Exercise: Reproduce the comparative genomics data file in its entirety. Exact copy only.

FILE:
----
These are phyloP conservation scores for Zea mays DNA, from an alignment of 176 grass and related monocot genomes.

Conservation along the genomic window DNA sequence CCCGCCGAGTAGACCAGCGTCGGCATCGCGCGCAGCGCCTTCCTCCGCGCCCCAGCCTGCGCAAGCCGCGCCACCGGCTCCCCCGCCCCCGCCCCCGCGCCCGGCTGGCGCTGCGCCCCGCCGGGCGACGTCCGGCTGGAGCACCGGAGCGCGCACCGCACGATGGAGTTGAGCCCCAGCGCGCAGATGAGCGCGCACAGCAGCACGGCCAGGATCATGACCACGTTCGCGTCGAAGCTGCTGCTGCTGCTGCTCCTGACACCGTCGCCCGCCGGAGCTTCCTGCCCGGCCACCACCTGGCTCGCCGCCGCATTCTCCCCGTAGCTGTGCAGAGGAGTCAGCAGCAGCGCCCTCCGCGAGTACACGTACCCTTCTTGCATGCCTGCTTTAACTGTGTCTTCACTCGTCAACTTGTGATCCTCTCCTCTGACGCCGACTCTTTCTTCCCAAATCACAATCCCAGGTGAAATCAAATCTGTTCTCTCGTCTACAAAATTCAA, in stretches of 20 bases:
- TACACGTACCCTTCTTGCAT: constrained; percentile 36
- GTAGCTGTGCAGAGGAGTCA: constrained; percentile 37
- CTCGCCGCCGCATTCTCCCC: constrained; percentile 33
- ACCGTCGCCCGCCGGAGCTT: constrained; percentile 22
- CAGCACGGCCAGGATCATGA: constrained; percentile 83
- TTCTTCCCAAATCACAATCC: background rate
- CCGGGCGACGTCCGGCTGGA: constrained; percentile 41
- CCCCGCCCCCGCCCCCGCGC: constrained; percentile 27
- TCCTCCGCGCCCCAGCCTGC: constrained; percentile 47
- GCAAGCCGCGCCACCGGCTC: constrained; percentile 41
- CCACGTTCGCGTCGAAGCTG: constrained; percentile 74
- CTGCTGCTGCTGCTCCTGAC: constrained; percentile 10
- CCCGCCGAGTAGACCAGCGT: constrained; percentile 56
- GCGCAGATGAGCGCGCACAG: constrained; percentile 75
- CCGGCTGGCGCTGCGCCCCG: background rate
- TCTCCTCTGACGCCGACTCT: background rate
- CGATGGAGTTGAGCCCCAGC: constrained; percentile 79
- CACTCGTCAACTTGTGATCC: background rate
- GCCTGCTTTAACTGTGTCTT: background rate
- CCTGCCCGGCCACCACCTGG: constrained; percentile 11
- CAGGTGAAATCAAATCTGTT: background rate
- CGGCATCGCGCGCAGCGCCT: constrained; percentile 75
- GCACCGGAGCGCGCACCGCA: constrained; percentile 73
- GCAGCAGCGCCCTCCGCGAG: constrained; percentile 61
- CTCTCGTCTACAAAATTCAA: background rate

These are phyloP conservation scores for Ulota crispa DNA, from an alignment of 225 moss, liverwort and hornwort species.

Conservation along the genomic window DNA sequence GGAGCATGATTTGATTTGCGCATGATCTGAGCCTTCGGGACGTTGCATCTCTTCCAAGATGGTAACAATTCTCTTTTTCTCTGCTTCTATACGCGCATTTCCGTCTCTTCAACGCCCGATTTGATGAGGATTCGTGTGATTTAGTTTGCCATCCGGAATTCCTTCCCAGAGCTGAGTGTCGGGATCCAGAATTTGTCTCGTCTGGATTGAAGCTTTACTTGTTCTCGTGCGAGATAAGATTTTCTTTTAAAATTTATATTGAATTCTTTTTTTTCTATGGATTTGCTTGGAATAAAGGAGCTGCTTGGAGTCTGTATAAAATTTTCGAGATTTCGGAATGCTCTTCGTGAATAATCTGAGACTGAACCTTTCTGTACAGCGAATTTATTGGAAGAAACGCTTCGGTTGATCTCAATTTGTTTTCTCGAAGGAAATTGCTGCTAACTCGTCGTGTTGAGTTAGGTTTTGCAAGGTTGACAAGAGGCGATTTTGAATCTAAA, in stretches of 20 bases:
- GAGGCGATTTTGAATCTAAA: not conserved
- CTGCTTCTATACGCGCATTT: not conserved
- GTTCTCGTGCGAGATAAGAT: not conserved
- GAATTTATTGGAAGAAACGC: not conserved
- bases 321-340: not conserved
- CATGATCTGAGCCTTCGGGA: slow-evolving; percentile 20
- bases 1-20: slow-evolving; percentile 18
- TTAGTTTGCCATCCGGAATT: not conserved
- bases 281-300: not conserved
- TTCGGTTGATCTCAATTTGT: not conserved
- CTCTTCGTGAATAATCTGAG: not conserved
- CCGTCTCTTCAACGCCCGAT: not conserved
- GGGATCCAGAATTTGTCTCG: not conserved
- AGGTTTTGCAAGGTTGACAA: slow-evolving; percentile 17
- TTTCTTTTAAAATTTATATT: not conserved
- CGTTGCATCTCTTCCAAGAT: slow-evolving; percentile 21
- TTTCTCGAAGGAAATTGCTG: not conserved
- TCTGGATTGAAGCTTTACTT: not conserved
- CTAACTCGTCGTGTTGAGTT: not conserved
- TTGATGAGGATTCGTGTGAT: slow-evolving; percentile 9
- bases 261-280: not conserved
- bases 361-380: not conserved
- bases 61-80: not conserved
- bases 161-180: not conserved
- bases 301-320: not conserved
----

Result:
These are phyloP conservation scores for Zea mays DNA, from an alignment of 176 grass and related monocot genomes.

Conservation along the genomic window DNA sequence CCCGCCGAGTAGACCAGCGTCGGCATCGCGCGCAGCGCCTTCCTCCGCGCCCCAGCCTGCGCAAGCCGCGCCACCGGCTCCCCCGCCCCCGCCCCCGCGCCCGGCTGGCGCTGCGCCCCGCCGGGCGACGTCCGGCTGGAGCACCGGAGCGCGCACCGCACGATGGAGTTGAGCCCCAGCGCGCAGATGAGCGCGCACAGCAGCACGGCCAGGATCATGACCACGTTCGCGTCGAAGCTGCTGCTGCTGCTGCTCCTGACACCGTCGCCCGCCGGAGCTTCCTGCCCGGCCACCACCTGGCTCGCCGCCGCATTCTCCCCGTAGCTGTGCAGAGGAGTCAGCAGCAGCGCCCTCCGCGAGTACACGTACCCTTCTTGCATGCCTGCTTTAACTGTGTCTTCACTCGTCAACTTGTGATCCTCTCCTCTGACGCCGACTCTTTCTTCCCAAATCACAATCCCAGGTGAAATCAAATCTGTTCTCTCGTCTACAAAATTCAA, in stretches of 20 bases:
- TACACGTACCCTTCTTGCAT: constrained; percentile 36
- GTAGCTGTGCAGAGGAGTCA: constrained; percentile 37
- CTCGCCGCCGCATTCTCCCC: constrained; percentile 33
- ACCGTCGCCCGCCGGAGCTT: constrained; percentile 22
- CAGCACGGCCAGGATCATGA: constrained; percentile 83
- TTCTTCCCAAATCACAATCC: background rate
- CCGGGCGACGTCCGGCTGGA: constrained; percentile 41
- CCCCGCCCCCGCCCCCGCGC: constrained; percentile 27
- TCCTCCGCGCCCCAGCCTGC: constrained; percentile 47
- GCAAGCCGCGCCACCGGCTC: constrained; percentile 41
- CCACGTTCGCGTCGAAGCTG: constrained; percentile 74
- CTGCTGCTGCTGCTCCTGAC: constrained; percentile 10
- CCCGCCGAGTAGACCAGCGT: constrained; percentile 56
- GCGCAGATGAGCGCGCACAG: constrained; percentile 75
- CCGGCTGGCGCTGCGCCCCG: background rate
- TCTCCTCTGACGCCGACTCT: background rate
- CGATGGAGTTGAGCCCCAGC: constrained; percentile 79
- CACTCGTCAACTTGTGATCC: background rate
- GCCTGCTTTAACTGTGTCTT: background rate
- CCTGCCCGGCCACCACCTGG: constrained; percentile 11
- CAGGTGAAATCAAATCTGTT: background rate
- CGGCATCGCGCGCAGCGCCT: constrained; percentile 75
- GCACCGGAGCGCGCACCGCA: constrained; percentile 73
- GCAGCAGCGCCCTCCGCGAG: constrained; percentile 61
- CTCTCGTCTACAAAATTCAA: background rate

These are phyloP conservation scores for Ulota crispa DNA, from an alignment of 225 moss, liverwort and hornwort species.

Conservation along the genomic window DNA sequence GGAGCATGATTTGATTTGCGCATGATCTGAGCCTTCGGGACGTTGCATCTCTTCCAAGATGGTAACAATTCTCTTTTTCTCTGCTTCTATACGCGCATTTCCGTCTCTTCAACGCCCGATTTGATGAGGATTCGTGTGATTTAGTTTGCCATCCGGAATTCCTTCCCAGAGCTGAGTGTCGGGATCCAGAATTTGTCTCGTCTGGATTGAAGCTTTACTTGTTCTCGTGCGAGATAAGATTTTCTTTTAAAATTTATATTGAATTCTTTTTTTTCTATGGATTTGCTTGGAATAAAGGAGCTGCTTGGAGTCTGTATAAAATTTTCGAGATTTCGGAATGCTCTTCGTGAATAATCTGAGACTGAACCTTTCTGTACAGCGAATTTATTGGAAGAAACGCTTCGGTTGATCTCAATTTGTTTTCTCGAAGGAAATTGCTGCTAACTCGTCGTGTTGAGTTAGGTTTTGCAAGGTTGACAAGAGGCGATTTTGAATCTAAA, in stretches of 20 bases:
- GAGGCGATTTTGAATCTAAA: not conserved
- CTGCTTCTATACGCGCATTT: not conserved
- GTTCTCGTGCGAGATAAGAT: not conserved
- GAATTTATTGGAAGAAACGC: not conserved
- bases 321-340: not conserved
- CATGATCTGAGCCTTCGGGA: slow-evolving; percentile 20
- bases 1-20: slow-evolving; percentile 18
- TTAGTTTGCCATCCGGAATT: not conserved
- bases 281-300: not conserved
- TTCGGTTGATCTCAATTTGT: not conserved
- CTCTTCGTGAATAATCTGAG: not conserved
- CCGTCTCTTCAACGCCCGAT: not conserved
- GGGATCCAGAATTTGTCTCG: not conserved
- AGGTTTTGCAAGGTTGACAA: slow-evolving; percentile 17
- TTTCTTTTAAAATTTATATT: not conserved
- CGTTGCATCTCTTCCAAGAT: slow-evolving; percentile 21
- TTTCTCGAAGGAAATTGCTG: not conserved
- TCTGGATTGAAGCTTTACTT: not conserved
- CTAACTCGTCGTGTTGAGTT: not conserved
- TTGATGAGGATTCGTGTGAT: slow-evolving; percentile 9
- bases 261-280: not conserved
- bases 361-380: not conserved
- bases 61-80: not conserved
- bases 161-180: not conserved
- bases 301-320: not conserved